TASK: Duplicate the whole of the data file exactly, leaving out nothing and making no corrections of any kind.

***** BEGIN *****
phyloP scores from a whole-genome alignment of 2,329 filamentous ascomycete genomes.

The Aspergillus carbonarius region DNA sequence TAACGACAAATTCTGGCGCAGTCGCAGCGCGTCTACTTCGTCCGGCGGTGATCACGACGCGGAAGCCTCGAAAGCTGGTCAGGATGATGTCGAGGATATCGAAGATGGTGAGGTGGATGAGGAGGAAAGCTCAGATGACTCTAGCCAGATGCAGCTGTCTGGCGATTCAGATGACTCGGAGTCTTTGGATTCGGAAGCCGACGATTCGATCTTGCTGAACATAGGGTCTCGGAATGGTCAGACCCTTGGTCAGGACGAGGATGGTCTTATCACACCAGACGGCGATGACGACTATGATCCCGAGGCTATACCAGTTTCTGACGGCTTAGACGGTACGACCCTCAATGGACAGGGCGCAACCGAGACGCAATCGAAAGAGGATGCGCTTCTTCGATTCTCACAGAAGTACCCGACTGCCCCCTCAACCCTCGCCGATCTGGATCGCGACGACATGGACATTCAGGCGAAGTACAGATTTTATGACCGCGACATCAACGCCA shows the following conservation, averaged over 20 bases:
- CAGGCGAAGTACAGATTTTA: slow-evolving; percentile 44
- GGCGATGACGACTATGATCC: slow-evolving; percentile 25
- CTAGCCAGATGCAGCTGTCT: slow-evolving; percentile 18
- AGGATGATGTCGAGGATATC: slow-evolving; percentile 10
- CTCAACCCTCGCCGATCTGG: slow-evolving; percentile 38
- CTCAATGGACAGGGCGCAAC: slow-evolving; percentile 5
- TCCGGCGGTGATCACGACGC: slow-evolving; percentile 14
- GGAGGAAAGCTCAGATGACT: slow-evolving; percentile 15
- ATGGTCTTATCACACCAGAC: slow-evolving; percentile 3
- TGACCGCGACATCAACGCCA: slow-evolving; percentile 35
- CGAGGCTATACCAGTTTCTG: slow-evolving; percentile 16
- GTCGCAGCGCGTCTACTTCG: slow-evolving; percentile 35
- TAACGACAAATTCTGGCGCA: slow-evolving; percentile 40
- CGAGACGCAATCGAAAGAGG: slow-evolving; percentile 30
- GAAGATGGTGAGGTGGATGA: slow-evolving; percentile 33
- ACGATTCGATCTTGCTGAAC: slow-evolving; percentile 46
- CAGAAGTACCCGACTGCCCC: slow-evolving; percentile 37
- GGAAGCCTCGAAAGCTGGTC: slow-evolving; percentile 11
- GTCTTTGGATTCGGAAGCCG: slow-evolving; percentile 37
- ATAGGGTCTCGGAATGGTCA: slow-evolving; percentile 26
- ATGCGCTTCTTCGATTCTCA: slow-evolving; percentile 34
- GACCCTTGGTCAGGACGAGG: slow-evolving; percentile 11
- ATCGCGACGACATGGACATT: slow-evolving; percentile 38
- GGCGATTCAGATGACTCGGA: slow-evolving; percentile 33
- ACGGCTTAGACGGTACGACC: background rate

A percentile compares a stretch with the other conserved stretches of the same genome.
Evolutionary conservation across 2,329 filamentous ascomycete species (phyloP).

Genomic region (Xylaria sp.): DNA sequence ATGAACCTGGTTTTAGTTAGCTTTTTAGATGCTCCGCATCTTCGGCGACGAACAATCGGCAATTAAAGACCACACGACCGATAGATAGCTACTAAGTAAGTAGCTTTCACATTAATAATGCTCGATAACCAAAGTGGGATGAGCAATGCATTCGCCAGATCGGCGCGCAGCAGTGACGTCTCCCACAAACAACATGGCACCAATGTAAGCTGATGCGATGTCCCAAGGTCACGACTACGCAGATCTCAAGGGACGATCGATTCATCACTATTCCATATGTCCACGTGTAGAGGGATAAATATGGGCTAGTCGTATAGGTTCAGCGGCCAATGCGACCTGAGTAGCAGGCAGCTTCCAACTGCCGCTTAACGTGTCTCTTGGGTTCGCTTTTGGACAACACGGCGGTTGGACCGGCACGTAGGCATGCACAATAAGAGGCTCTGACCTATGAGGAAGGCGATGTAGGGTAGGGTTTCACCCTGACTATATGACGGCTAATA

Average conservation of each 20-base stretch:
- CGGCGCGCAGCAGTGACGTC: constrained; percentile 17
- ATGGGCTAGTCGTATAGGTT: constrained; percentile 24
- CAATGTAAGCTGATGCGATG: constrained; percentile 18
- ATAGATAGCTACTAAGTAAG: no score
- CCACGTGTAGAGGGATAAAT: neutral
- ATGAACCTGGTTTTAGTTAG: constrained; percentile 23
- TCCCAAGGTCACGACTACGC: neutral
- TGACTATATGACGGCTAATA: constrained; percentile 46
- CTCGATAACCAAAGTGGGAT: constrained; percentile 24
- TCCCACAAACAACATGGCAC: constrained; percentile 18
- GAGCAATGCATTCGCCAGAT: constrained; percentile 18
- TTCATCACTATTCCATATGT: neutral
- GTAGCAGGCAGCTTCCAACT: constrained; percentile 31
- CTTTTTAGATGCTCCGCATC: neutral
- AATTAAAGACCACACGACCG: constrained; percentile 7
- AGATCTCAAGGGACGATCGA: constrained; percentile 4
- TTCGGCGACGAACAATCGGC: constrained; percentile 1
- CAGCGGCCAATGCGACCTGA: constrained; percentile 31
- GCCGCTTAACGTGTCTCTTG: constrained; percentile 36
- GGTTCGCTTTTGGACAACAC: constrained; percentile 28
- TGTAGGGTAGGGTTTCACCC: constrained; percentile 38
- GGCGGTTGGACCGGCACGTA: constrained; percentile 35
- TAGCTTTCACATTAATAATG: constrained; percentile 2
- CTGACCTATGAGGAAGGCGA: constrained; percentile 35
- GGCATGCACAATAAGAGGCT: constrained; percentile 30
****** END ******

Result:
phyloP scores from a whole-genome alignment of 2,329 filamentous ascomycete genomes.

The Aspergillus carbonarius region DNA sequence TAACGACAAATTCTGGCGCAGTCGCAGCGCGTCTACTTCGTCCGGCGGTGATCACGACGCGGAAGCCTCGAAAGCTGGTCAGGATGATGTCGAGGATATCGAAGATGGTGAGGTGGATGAGGAGGAAAGCTCAGATGACTCTAGCCAGATGCAGCTGTCTGGCGATTCAGATGACTCGGAGTCTTTGGATTCGGAAGCCGACGATTCGATCTTGCTGAACATAGGGTCTCGGAATGGTCAGACCCTTGGTCAGGACGAGGATGGTCTTATCACACCAGACGGCGATGACGACTATGATCCCGAGGCTATACCAGTTTCTGACGGCTTAGACGGTACGACCCTCAATGGACAGGGCGCAACCGAGACGCAATCGAAAGAGGATGCGCTTCTTCGATTCTCACAGAAGTACCCGACTGCCCCCTCAACCCTCGCCGATCTGGATCGCGACGACATGGACATTCAGGCGAAGTACAGATTTTATGACCGCGACATCAACGCCA shows the following conservation, averaged over 20 bases:
- CAGGCGAAGTACAGATTTTA: slow-evolving; percentile 44
- GGCGATGACGACTATGATCC: slow-evolving; percentile 25
- CTAGCCAGATGCAGCTGTCT: slow-evolving; percentile 18
- AGGATGATGTCGAGGATATC: slow-evolving; percentile 10
- CTCAACCCTCGCCGATCTGG: slow-evolving; percentile 38
- CTCAATGGACAGGGCGCAAC: slow-evolving; percentile 5
- TCCGGCGGTGATCACGACGC: slow-evolving; percentile 14
- GGAGGAAAGCTCAGATGACT: slow-evolving; percentile 15
- ATGGTCTTATCACACCAGAC: slow-evolving; percentile 3
- TGACCGCGACATCAACGCCA: slow-evolving; percentile 35
- CGAGGCTATACCAGTTTCTG: slow-evolving; percentile 16
- GTCGCAGCGCGTCTACTTCG: slow-evolving; percentile 35
- TAACGACAAATTCTGGCGCA: slow-evolving; percentile 40
- CGAGACGCAATCGAAAGAGG: slow-evolving; percentile 30
- GAAGATGGTGAGGTGGATGA: slow-evolving; percentile 33
- ACGATTCGATCTTGCTGAAC: slow-evolving; percentile 46
- CAGAAGTACCCGACTGCCCC: slow-evolving; percentile 37
- GGAAGCCTCGAAAGCTGGTC: slow-evolving; percentile 11
- GTCTTTGGATTCGGAAGCCG: slow-evolving; percentile 37
- ATAGGGTCTCGGAATGGTCA: slow-evolving; percentile 26
- ATGCGCTTCTTCGATTCTCA: slow-evolving; percentile 34
- GACCCTTGGTCAGGACGAGG: slow-evolving; percentile 11
- ATCGCGACGACATGGACATT: slow-evolving; percentile 38
- GGCGATTCAGATGACTCGGA: slow-evolving; percentile 33
- ACGGCTTAGACGGTACGACC: background rate

A percentile compares a stretch with the other conserved stretches of the same genome.
Evolutionary conservation across 2,329 filamentous ascomycete species (phyloP).

Genomic region (Xylaria sp.): DNA sequence ATGAACCTGGTTTTAGTTAGCTTTTTAGATGCTCCGCATCTTCGGCGACGAACAATCGGCAATTAAAGACCACACGACCGATAGATAGCTACTAAGTAAGTAGCTTTCACATTAATAATGCTCGATAACCAAAGTGGGATGAGCAATGCATTCGCCAGATCGGCGCGCAGCAGTGACGTCTCCCACAAACAACATGGCACCAATGTAAGCTGATGCGATGTCCCAAGGTCACGACTACGCAGATCTCAAGGGACGATCGATTCATCACTATTCCATATGTCCACGTGTAGAGGGATAAATATGGGCTAGTCGTATAGGTTCAGCGGCCAATGCGACCTGAGTAGCAGGCAGCTTCCAACTGCCGCTTAACGTGTCTCTTGGGTTCGCTTTTGGACAACACGGCGGTTGGACCGGCACGTAGGCATGCACAATAAGAGGCTCTGACCTATGAGGAAGGCGATGTAGGGTAGGGTTTCACCCTGACTATATGACGGCTAATA

Average conservation of each 20-base stretch:
- CGGCGCGCAGCAGTGACGTC: constrained; percentile 17
- ATGGGCTAGTCGTATAGGTT: constrained; percentile 24
- CAATGTAAGCTGATGCGATG: constrained; percentile 18
- ATAGATAGCTACTAAGTAAG: no score
- CCACGTGTAGAGGGATAAAT: neutral
- ATGAACCTGGTTTTAGTTAG: constrained; percentile 23
- TCCCAAGGTCACGACTACGC: neutral
- TGACTATATGACGGCTAATA: constrained; percentile 46
- CTCGATAACCAAAGTGGGAT: constrained; percentile 24
- TCCCACAAACAACATGGCAC: constrained; percentile 18
- GAGCAATGCATTCGCCAGAT: constrained; percentile 18
- TTCATCACTATTCCATATGT: neutral
- GTAGCAGGCAGCTTCCAACT: constrained; percentile 31
- CTTTTTAGATGCTCCGCATC: neutral
- AATTAAAGACCACACGACCG: constrained; percentile 7
- AGATCTCAAGGGACGATCGA: constrained; percentile 4
- TTCGGCGACGAACAATCGGC: constrained; percentile 1
- CAGCGGCCAATGCGACCTGA: constrained; percentile 31
- GCCGCTTAACGTGTCTCTTG: constrained; percentile 36
- GGTTCGCTTTTGGACAACAC: constrained; percentile 28
- TGTAGGGTAGGGTTTCACCC: constrained; percentile 38
- GGCGGTTGGACCGGCACGTA: constrained; percentile 35
- TAGCTTTCACATTAATAATG: constrained; percentile 2
- CTGACCTATGAGGAAGGCGA: constrained; percentile 35
- GGCATGCACAATAAGAGGCT: constrained; percentile 30